4. Once prone the dog must stay in place.
5. Once the dog is in either a sit or down position, the handler is to command it to stay, then walk away from the dog to the end of the long line.
6. Once reaching the end of the long line, the handler will turn to face the dog and without pausing return to the dog.
7. The handler is not required to walk behind the dog in returning to heel position.
8. The handler is not required to walk behind the dog in returning to heel position.

This one we have no problem; we actually do a lot of this in our training at home and while waiting for classes to start.

Test 7: Come when called (long line)

1. The dog may change position, but must remain in place when waiting for the command to come.
2. When called, the dog must come at a reasonable speed without stopping to sniff or wandering off.
3. The dog may drop its head to sniff, but must continue towards the handler.
4. The dog must come close enough for the handler to touch it but is not required to sit.
5. The dog must come close enough for the handler to touch it but is not required to sit.

This is done at a distance of 8-10 feet. My only concern is him not being able to stop haha.

Test 8: Praise/Interaction

1. The handler may use any combination of verbal praise, and playful postures, gestures or actions to engage the dog in play or in the performance of tricks.
2. When calming the dog, the handler’s voice may be firm but must not be loud or angry.
3. The handler may use more than one command to calm the dog but the dog must display an attitude of controlled behaviour following calming efforts on the part of the handler.

Rile him up and settle him down. This we can do. They say you can play, ask them for fun tricks, etc. and then you need to return to a calmer state. I figure a few spins, a back up, a couple bows is enough to get him barking and excited before a settle command. This will either be our best part of the test, or a disaster. We’ve already been practicing settle in different places so should be good.

Test 9: Reaction to passing dog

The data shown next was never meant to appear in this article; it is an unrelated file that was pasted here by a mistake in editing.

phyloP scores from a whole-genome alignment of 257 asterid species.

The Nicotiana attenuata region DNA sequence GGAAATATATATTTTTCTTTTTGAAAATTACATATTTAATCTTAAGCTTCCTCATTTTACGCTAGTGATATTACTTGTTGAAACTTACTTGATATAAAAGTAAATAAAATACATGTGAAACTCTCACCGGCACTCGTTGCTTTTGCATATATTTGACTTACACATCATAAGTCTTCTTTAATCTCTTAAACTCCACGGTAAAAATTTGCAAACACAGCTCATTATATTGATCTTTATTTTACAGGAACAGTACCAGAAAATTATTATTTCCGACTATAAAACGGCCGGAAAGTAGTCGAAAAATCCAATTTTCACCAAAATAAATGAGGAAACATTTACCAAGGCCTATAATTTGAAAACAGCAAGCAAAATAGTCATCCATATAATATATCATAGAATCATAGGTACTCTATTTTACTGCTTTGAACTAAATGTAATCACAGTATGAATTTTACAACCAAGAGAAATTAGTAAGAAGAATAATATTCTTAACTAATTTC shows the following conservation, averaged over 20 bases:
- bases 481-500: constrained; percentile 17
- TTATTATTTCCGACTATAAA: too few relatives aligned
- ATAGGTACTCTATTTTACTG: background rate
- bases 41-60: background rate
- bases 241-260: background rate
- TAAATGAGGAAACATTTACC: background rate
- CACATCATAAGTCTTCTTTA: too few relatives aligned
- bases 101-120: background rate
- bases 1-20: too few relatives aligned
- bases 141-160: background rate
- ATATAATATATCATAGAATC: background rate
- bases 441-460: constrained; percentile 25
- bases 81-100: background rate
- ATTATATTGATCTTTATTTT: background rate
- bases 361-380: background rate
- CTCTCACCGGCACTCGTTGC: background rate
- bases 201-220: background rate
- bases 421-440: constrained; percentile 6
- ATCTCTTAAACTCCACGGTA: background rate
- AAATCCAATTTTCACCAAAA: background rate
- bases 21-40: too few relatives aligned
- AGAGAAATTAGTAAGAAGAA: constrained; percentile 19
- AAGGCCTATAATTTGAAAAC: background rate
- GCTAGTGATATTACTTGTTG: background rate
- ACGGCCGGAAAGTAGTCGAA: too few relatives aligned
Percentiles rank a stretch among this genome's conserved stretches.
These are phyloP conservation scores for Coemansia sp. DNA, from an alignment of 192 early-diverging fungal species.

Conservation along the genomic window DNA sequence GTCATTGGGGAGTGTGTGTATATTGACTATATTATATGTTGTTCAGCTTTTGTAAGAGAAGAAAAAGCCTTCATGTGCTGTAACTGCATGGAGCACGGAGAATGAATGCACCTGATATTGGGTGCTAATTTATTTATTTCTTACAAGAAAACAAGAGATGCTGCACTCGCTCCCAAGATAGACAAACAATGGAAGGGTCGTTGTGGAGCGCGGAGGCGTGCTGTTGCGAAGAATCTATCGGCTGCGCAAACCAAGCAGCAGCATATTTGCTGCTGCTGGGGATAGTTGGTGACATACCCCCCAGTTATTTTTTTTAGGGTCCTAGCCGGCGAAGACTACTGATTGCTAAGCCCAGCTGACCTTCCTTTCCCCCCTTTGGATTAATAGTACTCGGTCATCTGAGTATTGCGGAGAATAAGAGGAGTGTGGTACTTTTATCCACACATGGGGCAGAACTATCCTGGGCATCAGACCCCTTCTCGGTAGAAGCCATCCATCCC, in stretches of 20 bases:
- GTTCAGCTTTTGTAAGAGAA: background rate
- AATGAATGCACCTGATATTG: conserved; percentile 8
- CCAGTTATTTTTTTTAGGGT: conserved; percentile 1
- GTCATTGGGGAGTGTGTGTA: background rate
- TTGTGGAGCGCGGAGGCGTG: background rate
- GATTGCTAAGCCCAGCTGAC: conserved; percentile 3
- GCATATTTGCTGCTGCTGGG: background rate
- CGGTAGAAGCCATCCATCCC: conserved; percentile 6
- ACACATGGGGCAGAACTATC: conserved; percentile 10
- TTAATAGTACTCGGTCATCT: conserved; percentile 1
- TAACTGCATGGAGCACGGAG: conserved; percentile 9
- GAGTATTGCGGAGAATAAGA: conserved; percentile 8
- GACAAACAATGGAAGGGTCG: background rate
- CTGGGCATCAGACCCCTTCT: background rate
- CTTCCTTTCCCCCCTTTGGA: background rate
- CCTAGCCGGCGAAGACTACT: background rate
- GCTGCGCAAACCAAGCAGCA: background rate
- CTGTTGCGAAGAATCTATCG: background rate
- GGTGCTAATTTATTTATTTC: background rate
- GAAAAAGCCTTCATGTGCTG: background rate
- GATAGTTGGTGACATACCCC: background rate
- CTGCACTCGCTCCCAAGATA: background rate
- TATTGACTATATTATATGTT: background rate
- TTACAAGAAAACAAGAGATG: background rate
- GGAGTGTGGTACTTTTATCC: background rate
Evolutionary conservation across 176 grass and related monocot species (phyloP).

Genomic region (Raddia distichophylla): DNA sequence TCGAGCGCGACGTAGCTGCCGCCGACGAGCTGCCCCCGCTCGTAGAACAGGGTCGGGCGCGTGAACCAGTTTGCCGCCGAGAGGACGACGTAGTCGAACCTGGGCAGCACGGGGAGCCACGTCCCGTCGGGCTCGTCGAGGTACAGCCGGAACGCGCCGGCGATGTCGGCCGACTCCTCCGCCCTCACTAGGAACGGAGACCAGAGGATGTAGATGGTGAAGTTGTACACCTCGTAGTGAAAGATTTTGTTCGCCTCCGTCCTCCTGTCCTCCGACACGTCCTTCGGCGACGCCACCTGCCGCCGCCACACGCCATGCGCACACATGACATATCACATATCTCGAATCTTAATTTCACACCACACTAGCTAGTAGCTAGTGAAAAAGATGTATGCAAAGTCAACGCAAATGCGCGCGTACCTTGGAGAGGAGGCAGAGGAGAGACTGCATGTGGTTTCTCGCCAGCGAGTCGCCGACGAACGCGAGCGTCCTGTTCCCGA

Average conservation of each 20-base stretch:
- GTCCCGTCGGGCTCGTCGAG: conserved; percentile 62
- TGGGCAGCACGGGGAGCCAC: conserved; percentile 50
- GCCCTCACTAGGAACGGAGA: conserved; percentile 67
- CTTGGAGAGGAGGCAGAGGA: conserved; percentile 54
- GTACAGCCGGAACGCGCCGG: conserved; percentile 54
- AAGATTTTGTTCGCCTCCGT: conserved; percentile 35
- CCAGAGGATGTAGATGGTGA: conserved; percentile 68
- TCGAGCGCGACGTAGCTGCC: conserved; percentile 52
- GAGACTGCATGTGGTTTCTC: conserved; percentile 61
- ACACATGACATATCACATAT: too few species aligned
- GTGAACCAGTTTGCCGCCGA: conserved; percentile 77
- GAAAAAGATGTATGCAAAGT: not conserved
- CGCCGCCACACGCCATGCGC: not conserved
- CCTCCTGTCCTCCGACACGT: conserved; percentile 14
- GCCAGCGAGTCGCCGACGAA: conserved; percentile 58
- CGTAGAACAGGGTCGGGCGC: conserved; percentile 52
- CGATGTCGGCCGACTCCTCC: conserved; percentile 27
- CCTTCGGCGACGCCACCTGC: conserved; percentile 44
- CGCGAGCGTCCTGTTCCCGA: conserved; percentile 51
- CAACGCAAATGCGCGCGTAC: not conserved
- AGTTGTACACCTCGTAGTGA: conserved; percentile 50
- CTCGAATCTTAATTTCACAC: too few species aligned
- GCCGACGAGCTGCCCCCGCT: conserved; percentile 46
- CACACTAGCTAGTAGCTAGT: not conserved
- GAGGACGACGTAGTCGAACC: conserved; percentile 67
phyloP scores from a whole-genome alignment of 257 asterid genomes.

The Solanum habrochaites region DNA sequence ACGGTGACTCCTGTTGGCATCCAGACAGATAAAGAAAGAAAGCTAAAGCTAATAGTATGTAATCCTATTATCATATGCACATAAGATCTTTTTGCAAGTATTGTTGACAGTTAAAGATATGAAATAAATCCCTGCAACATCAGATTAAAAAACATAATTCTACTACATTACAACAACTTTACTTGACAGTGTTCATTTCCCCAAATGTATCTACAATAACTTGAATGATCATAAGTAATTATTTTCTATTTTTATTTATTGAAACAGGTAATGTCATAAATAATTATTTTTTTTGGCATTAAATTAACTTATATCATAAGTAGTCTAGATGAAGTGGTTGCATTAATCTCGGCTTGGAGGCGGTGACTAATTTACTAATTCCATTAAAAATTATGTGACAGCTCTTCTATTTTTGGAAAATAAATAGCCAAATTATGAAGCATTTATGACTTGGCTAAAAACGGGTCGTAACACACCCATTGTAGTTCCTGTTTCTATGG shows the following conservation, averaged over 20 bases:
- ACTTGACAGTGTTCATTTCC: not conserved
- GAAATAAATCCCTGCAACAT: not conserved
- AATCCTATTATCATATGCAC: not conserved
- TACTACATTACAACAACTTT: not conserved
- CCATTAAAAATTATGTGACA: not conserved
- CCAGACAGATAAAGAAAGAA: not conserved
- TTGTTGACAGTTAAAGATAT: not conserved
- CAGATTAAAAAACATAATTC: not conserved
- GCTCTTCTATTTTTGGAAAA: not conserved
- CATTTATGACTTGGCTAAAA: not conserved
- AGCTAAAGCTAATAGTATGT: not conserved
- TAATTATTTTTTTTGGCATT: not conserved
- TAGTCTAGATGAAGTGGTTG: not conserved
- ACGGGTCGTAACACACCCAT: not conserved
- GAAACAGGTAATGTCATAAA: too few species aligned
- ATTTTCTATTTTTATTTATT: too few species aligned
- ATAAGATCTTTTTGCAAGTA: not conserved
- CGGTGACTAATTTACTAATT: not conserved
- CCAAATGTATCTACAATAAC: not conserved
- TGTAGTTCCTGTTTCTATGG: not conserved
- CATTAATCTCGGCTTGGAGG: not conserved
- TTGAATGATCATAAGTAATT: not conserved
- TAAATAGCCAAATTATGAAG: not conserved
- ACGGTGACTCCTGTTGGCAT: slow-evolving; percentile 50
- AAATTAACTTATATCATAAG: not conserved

1. The handler should command the dog to hell before beginning to walk toward the other handler and dog.
2. Upon reaching the other team, the handler should command the dog to sit, thereafter greeting the other handler and chatting briefly.
3. The dog may not be restrained.
4. The dog may show mild interest in the other handler and dog but may not move toward the other dog, or exhibit shy or aggressive behaviour.
5. The handler may use additional commands to ensure a response from the dog but may not jerk or grab it.

Soooooo, yeah. This is what we need to work on so I need to enlist people with dogs to help me out. He’s not aggressive in the slightest, but is definitely going to want to say hello to the other dog and possibly the person. It would be better if I could put him in a settle (since laying down provides less options for leaning) but we’ll be working on this often in the coming two months.

Test 10: Reaction to distractions

1. The handler may command the dog to walk at heel while the individuals walk by.
2. The handler may speak encouragingly to the dog, but may not steer the dog with the leash nor attempt to restrain the dog.
3. The dog may startle but should recover quickly.
4. The dog may express natural interest and curiosity.
5.  The dog may bark once or twice.

Ladders, strollers, canes/crutches, and bears oh my! This shouldn’t be a problem for us as Ranger is pretty level about most things and has experience with people on crutches (me) and baby strollers (definitely not mine). Once again the only issue would be LLW.

Test 11: Supervised isolation

1. The dog does not have to maintain position or place with the assistant evaluator.
2.  The dog may not show signs of excessive stress.
3. Mild stress or nervousness is acceptable behaviour.

3 minutes with me in a different room leaving him with a stranger (or hopefully someone he’s met before). I am going to practice this a few times at home and in different areas, but I don’t think it should be a problem. Haven’t decided if putting him in a down would be better or if he would do better unstructured.

Test 12: Walking through a door/gate

1. The handler may talk quietly to the dog as they approach the opening.
2. If walking through the opening simultaneously, the dog should maintain a loose leash throughout and should not lunge forward in an attempt to pass through ahead of the handler.
3. In the event the opening is too small, the handler may quietly command the dog to wait (or sit and wait) while the handler goes through.

We’ll brush up on this, but Ranger is pretty good about not being pushy (we do this with the doors at home all the time). Once again, the LLW part is what we need to work on.

dog running to camera

practicing recall

In all, I think this is something that we should be able to manage so long as I take the time to practice. We might run into some hiccups along the way, but two months is a lot of time to work on 12 specific criteria (even if some of them are difficult for him). We’ve been invited to hop onto the last fifteen minutes of the obedience class directly before nose work so that will help with the people/dog portions that are more worrisome.